Setting Up Your Ruby Environment on a Mac

In this post I’m going to explain how to install Ruby on macOS using the Ruby version management tool rbenv. You might ask why we need to install Ruby in the first place when Ruby comes already pre-installed on your system by default. The reasons are:

  • The system-provided version of Ruby is outdated.
  • With that pre-installed version it’s not possible to install gems (more on gems later), since the directory where they would be installed into is now protected by System Integrity Protection.1

Installing Homebrew

First, you need to install Homebrew in case you haven’t already. I covered Homebrew in-depth in a previous blog post. It would be really helpful if you read it first.

Installing Ruby

For beginners, installing the latest version of Ruby via Homebrew is perfectly fine:

brew install ruby

Advanced users, however, want to have a little bit more control over which version they install, for example because their different projects each require a very specific version of Ruby and they need to switch between those versions as they work on their various projects. There are tools made for exactly this purpose. One of them is called rbenv. If you want to use rbenv, you also need to install ruby-build.

brew install rbenv ruby-build

After you have installed rbenv, you still need to add a line of code to a specific file before you can use rbenv. Depending on your machine’s configuration, that file could be either ~/.bash_profile or ~/.profile. If you don’t know what these files are, read my post about these so-called dotfiles. I configured my system to use ~/.profile. So you shouldn’t just blindly copy & paste the following code, since it wouldn’t work on your machine if you configured it differently than I configured mine. So you should really read that linked article to understand which file you need to use:

echo 'if which rbenv > /dev/null; then eval "$(rbenv init -)"; fi' >> ~/.profile # adds the quoted code to the file ~/.profile
source ~/.profile # reloads that file to make the change effective

Now that rbenv is working, you can use it to install Ruby if the simpler approach didn’t fit your needs. First, check out the Ruby Downloads page to see which version is the latest. At the time of this writing it was version 2.3.2. With that information, execute the next two commands with that version number as parameter:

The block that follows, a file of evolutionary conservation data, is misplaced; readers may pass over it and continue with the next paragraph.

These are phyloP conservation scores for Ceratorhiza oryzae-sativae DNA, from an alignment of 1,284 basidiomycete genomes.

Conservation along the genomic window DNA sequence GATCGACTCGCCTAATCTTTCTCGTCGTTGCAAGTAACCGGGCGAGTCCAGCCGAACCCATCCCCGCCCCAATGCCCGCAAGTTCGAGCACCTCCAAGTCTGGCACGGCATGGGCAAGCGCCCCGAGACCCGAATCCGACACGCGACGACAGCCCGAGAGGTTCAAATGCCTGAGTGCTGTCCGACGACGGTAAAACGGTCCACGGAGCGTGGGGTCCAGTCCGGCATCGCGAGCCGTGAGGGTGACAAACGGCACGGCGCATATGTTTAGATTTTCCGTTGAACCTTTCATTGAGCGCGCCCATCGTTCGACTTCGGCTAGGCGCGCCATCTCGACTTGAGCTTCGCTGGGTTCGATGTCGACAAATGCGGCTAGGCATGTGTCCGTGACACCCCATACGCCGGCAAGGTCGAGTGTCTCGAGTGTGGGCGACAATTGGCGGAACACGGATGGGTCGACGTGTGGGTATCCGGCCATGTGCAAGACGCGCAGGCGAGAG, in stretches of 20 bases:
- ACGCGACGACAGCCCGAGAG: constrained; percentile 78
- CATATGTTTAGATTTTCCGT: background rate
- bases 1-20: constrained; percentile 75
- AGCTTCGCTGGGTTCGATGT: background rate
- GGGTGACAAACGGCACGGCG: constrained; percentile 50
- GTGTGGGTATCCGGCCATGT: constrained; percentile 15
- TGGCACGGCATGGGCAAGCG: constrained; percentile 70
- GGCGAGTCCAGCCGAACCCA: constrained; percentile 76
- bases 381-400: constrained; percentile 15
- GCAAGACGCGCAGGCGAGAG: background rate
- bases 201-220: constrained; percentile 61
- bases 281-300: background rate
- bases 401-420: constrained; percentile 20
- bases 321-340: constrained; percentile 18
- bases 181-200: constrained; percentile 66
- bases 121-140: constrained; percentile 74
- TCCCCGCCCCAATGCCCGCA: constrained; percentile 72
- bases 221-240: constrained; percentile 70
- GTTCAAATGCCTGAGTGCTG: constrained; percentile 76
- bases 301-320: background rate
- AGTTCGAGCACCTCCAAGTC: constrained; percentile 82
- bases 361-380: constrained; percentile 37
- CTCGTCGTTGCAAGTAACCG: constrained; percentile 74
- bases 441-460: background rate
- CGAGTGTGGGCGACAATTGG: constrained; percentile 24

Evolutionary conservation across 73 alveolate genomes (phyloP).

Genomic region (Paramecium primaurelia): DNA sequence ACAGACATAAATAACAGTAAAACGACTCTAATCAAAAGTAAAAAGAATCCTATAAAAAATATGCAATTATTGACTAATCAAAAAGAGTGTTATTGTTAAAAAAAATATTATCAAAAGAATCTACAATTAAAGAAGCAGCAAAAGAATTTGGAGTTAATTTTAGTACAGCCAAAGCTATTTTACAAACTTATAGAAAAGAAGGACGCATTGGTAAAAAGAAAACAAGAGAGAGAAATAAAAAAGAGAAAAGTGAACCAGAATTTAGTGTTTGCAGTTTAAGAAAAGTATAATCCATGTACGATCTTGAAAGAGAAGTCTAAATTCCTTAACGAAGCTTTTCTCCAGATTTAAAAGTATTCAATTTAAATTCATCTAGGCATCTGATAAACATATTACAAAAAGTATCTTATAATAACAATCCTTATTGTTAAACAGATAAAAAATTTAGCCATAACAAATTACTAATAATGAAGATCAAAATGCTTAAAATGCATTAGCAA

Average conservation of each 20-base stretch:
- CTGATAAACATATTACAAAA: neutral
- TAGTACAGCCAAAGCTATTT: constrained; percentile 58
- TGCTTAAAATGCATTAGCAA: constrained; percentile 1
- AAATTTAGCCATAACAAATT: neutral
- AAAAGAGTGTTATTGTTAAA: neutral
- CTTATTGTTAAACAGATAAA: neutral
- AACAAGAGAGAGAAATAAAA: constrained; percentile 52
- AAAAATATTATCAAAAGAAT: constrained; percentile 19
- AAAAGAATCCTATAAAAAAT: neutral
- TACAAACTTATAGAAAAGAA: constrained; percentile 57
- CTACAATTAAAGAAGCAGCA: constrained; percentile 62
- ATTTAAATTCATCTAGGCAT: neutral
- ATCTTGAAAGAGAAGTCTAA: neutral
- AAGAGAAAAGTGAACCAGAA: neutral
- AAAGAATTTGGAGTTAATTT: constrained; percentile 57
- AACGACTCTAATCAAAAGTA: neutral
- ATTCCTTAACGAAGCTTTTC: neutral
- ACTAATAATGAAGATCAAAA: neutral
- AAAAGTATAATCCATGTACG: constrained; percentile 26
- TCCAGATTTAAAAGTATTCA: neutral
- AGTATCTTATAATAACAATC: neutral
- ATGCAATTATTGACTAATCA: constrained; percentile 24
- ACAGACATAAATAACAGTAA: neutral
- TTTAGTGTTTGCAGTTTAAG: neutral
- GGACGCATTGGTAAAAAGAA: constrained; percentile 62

rbenv install -v 2.3.2
rbenv global 2.3.2

The first command is self-explanatory. The second command defines which Ruby version a shell (terminal) should use in case no specific version was stated, i.e. the fallback version.

At this point, you should have the latest version of Ruby installed. Verify that Ruby was installed properly with this command:

ruby -v

Alongside with Ruby, its package manager RubyGems (similar to pip in Python) was also installed. You can verify this like so:

gem -v

With this package manager, you can now install programs written in Ruby, so-called gems. For example, you could install Jekyll to build your own blog, just like this one. You would install Jekyll like so: gem install jekyll.

For each gem that you install, RubyGems will generate local documentation. It is likely that do not want this, since this process can take quite a long time. To disable this behavior, run the following command:

echo 'gem: --no-document' > ~/.gemrc

Installing Bundler

We’ve just seen how to install a gem. But if you need to install not just a single gem but many, as it is common, it would be quite tedious to install each gem individually. Furthermore, this would install gems globally, i.e. system-wide. According to the best practices for building Twelve Factor apps, apps should not rely on the existence of system-wide packages. On your specific machine, everything could work perfectly, but if you shared your application with someone else it would break on their machine. For that reason, it is common in the Ruby world that developers include two files when you download their application: the so-called Gemfile and a file called Gemfile.lock. The Gemfile contains all the requirements of the app, i.e. all the gems you need to install. The file Gemfile.lock contains the corresponding version number of these requirements, i.e. the version numbers the developer has used to test his application and is sure that his application will work on your machine if you use exactly these version numbers.

So that you don’t have to install each gem individually, there is a tool called Bundler which installs all stated dependencies in their specified version number. You first need to install Bundler:

gem install bundler

Because Bundler provides new commands, you then need to run the following command in case you followed the advanced approach and installed Ruby via rbenv. This is necessary every time you install a new version of Ruby or a gem that provides new commands, such as Bundler:

rbenv rehash

This command installs the shims for all Ruby executables managed by rbenv. A rbenv shim intercepts a Ruby-related command and calls rbenv exec which then takes care of running the right executable. So basically this command allows us to use the new gem. Again, this command is necessary only if you followed the advanced approach and installed Ruby via rbenv.

Now that you have Bundler installed, you can simply cd into a directory after you e.g. cloned it from GitHub and perform bundle install. This will install all the requirements listed in the Gemfile. You can also run bundle update. This will update all the installed gems to their latest version, however without the garantee that the downloaded application will still work afterwards.

  1. A security feature introduced with macOS El Capitan.